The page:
Detroit leader William Pickard creates five scholarships in Wayne State University School of Social Work

Successful entrepreneur, philanthropist and Detroit leader William F. Pickard, Ph.D. has pledged $250,000 to support scholarships in the Wayne State University School of Social Work. An initial gift of $150,000 will create five scholarships, and a future gift of $100,000 will endow the scholarships and make them permanent.

The scholarships will be available to undergraduate and graduate social work students who attend full or part time. Students must be active members of the Association of Black Social Workers Detroit chapter or the Wayne State chapter. Scholarship recipients will complete their field placement with Black Family Development, a prominent social services organization in Detroit.

"Social work is about making society stronger and making communities better," said Pickard. "Supporting students who are steadfast in their determination to uplift Black families is rewarding, and I am proud to honor the individuals who showed me the way to make a difference."

Each scholarship is named in honor of someone who has made a significant impact on Pickard's development as a leader:

  • Angelo Henderson Scholarship, honoring the Pulitzer Prize-winning journalist who wrote for The Detroit News, the Detroit Free Press and the Wall Street Journal, and hosted a popular radio program.
  • Paul L. Hubbard Scholarship, recognizing Hubbard's long friendship with Pickard, his championing of social work as a tool for change, and his work to make Black families stronger.
  • William H. and Victoria Pickard Scholarship, honoring Pickard's parents, who worked on a General Motors assembly line in Flint so that he could pursue his education.
  • Dr. Gerald K. Smith Scholarship, named for the founder of YouthVille Detroit, who established the organization to support young people through mentoring.
  • Sylvia Wilson Scholarship, honoring her dedication to students as the former director of admissions for the School of Social Work.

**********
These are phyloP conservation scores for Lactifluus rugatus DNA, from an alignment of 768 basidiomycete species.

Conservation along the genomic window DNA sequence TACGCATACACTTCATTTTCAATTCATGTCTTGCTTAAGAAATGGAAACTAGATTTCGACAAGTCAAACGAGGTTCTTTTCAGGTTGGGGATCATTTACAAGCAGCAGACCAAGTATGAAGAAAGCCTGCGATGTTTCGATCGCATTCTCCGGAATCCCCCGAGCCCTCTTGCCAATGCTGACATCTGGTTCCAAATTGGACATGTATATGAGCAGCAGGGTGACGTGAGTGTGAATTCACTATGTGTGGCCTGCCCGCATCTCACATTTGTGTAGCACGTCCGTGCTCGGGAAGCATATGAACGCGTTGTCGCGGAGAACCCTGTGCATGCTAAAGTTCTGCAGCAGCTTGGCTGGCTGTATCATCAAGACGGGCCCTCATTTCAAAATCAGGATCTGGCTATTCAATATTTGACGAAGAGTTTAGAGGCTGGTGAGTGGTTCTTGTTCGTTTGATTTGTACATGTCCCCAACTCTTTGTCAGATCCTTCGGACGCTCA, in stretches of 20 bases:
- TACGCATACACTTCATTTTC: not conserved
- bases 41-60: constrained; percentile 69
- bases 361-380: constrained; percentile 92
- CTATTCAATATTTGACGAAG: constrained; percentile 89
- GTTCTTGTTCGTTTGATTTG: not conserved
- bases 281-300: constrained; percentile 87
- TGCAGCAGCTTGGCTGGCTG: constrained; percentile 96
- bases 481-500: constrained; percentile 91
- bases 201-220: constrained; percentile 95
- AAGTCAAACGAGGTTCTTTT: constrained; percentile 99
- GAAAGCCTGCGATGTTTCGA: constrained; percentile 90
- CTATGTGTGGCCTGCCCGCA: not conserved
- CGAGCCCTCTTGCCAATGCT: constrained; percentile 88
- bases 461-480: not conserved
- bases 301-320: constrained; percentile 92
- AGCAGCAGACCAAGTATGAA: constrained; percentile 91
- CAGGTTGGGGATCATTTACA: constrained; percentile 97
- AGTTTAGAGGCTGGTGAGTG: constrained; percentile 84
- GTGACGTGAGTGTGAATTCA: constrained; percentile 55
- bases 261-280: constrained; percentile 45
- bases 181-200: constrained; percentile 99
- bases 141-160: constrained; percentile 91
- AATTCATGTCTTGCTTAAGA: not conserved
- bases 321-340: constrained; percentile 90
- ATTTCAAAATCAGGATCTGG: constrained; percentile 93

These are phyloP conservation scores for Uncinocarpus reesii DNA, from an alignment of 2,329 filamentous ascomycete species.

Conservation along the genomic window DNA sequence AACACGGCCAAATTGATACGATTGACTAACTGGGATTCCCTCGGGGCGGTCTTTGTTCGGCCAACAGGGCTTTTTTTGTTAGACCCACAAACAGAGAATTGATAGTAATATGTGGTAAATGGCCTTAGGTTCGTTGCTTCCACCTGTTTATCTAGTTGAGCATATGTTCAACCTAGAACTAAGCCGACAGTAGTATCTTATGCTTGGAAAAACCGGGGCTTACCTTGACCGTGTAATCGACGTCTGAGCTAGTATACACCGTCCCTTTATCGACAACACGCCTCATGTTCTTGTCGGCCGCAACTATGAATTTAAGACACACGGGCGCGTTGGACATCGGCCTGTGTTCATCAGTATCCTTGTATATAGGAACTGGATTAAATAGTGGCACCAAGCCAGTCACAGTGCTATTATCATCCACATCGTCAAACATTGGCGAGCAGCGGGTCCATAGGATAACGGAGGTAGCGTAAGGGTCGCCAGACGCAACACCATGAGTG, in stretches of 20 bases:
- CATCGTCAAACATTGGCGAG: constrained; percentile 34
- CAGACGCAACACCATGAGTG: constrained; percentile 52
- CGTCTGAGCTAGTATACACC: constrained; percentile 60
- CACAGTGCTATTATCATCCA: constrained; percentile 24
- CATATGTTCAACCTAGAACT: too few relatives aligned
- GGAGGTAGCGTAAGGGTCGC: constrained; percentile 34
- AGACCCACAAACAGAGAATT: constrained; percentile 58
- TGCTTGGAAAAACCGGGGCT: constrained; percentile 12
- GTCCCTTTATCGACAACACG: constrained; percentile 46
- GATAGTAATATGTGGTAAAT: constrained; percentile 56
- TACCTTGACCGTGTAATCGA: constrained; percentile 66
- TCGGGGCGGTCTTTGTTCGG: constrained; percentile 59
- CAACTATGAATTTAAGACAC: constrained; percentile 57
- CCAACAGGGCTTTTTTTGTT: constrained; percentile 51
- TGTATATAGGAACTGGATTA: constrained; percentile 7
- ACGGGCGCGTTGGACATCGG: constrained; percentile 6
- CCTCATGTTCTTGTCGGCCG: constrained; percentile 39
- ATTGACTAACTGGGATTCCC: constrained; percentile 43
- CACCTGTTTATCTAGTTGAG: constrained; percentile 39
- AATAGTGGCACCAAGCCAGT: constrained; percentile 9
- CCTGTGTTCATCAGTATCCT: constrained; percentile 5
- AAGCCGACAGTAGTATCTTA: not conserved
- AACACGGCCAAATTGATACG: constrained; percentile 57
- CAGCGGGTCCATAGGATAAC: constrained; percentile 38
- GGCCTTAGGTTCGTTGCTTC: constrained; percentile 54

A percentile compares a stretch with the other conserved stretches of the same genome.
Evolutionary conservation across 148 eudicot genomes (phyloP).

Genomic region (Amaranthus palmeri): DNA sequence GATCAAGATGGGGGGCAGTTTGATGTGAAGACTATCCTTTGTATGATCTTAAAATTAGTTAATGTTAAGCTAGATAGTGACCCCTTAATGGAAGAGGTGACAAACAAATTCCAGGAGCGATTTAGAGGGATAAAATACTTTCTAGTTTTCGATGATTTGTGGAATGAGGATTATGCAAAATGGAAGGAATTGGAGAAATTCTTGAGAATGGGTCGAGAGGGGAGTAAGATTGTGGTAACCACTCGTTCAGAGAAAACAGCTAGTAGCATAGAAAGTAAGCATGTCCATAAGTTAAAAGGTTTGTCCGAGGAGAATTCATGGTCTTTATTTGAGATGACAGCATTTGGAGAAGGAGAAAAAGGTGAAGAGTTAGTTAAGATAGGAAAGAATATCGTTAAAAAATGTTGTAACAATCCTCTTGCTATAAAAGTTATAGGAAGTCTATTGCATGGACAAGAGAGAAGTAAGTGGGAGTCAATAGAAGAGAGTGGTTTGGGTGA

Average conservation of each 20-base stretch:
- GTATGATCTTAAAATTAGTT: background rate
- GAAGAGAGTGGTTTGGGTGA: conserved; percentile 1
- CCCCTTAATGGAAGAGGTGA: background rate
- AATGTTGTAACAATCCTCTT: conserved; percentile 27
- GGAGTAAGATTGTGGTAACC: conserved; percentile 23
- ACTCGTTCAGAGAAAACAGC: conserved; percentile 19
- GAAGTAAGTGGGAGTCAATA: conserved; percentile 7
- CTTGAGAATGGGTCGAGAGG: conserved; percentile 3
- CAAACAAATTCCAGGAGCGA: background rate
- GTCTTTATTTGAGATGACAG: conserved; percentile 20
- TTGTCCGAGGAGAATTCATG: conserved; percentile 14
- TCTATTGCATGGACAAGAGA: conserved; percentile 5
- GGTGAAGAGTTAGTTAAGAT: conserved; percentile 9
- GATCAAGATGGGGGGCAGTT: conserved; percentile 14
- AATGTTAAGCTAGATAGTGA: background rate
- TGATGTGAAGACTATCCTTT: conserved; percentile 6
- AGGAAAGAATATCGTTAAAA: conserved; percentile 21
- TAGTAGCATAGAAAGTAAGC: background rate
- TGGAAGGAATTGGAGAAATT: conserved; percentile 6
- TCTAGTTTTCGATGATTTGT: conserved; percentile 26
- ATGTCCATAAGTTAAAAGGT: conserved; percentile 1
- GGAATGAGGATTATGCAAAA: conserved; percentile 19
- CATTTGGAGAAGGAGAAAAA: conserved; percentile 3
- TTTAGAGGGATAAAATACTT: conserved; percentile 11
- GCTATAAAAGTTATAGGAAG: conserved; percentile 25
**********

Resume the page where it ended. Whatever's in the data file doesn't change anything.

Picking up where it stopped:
• A former faculty member in the School of Social Work, Pickard has helped shape the school in several ways. In 2017, he gave $125,000 to support renovations in the school's new building on Woodward Avenue. He also used that opportunity to name four rooms in honor of important people in his life, including longtime friend Paul Hubbard.

    Hubbard has worked alongside Pickard in improving the lives of Black families in Detroit, founding the nonprofit Black Family Development in 1978. An alumnus and dedicated supporter of the School of Social Work, Hubbard has served on the school's Board of Visitors for several years. As a graduate student, Hubbard served as the president of the Association of Black Students and founded the Wayne State chapter of the Association of Black Social Workers, the first student chapter in the country. Seeing the significant financial need among social work students, Hubbard encouraged Pickard to create these scholarships.

    Hubbard said, "It has been my life's work to strengthen my community, and the best way I have found is to strengthen Black families. Bill's generous gift brightens the future for the city of Detroit, and I am proud to call him my friend. His thoughtful requirement that students have hands-on experience working with Black families will ensure that future social workers are deeply aware of the challenges facing the next generation, and provide access to energetic and forward-thinking young minds to the organizations involved."

    Wayne State University President M. Roy Wilson noted both men are important leaders in Detroit and at Wayne State. "Dr. Pickard and Mr. Hubbard have devoted themselves to strengthening the Black community in Detroit and ensuring that Black students have equal access to the education and opportunities that can create generational change," he said. "We are grateful to have them as part of our university community."

    Pickard hopes his giving will inspire a new generation of Black men to pursue social work, a field in which they're underrepresented.

    "It's important for social workers to reflect the community members they serve," said School of Social Work Dean Sheryl Kubiak. "At the Wayne State University School of Social Work, we're teaching future community leaders how to make a difference. They can have no finer examples than Dr. William Pickard and Mr. Paul Hubbard."

    Back to listing